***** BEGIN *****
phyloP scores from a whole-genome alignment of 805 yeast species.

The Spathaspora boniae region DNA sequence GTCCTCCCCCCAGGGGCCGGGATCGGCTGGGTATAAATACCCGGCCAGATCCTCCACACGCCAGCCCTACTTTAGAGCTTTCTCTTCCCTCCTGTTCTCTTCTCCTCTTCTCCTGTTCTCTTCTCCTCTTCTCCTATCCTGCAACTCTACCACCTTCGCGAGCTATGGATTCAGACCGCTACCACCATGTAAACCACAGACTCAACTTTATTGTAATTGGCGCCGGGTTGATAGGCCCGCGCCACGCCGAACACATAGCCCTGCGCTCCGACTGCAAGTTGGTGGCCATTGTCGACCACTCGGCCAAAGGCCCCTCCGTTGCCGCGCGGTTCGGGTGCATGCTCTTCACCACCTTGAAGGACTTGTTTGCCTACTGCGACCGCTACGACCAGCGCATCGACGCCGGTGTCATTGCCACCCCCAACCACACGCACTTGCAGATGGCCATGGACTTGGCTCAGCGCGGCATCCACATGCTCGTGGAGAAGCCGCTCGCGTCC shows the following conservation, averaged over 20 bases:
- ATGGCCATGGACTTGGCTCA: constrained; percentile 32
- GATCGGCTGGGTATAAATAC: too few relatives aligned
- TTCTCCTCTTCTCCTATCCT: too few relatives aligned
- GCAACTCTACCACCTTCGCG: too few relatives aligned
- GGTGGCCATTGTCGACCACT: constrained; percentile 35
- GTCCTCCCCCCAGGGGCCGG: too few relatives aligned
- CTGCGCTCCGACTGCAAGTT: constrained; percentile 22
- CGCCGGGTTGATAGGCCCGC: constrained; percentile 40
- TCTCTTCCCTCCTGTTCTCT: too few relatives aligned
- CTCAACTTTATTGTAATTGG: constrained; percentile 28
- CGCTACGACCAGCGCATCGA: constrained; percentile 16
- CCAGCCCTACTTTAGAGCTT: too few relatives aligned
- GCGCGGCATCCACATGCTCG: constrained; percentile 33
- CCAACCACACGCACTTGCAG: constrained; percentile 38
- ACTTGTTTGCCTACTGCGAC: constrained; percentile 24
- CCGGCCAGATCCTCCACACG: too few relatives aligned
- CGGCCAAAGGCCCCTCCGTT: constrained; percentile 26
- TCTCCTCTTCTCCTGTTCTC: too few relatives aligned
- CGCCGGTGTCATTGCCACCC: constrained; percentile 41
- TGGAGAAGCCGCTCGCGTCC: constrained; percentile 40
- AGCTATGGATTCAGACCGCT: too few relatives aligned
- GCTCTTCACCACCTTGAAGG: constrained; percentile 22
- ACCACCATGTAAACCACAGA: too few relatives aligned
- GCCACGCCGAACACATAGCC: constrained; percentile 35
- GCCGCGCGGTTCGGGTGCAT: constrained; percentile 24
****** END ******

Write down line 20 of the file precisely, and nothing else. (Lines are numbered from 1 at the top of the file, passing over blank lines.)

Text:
- TCTCCTCTTCTCCTGTTCTC: too few relatives aligned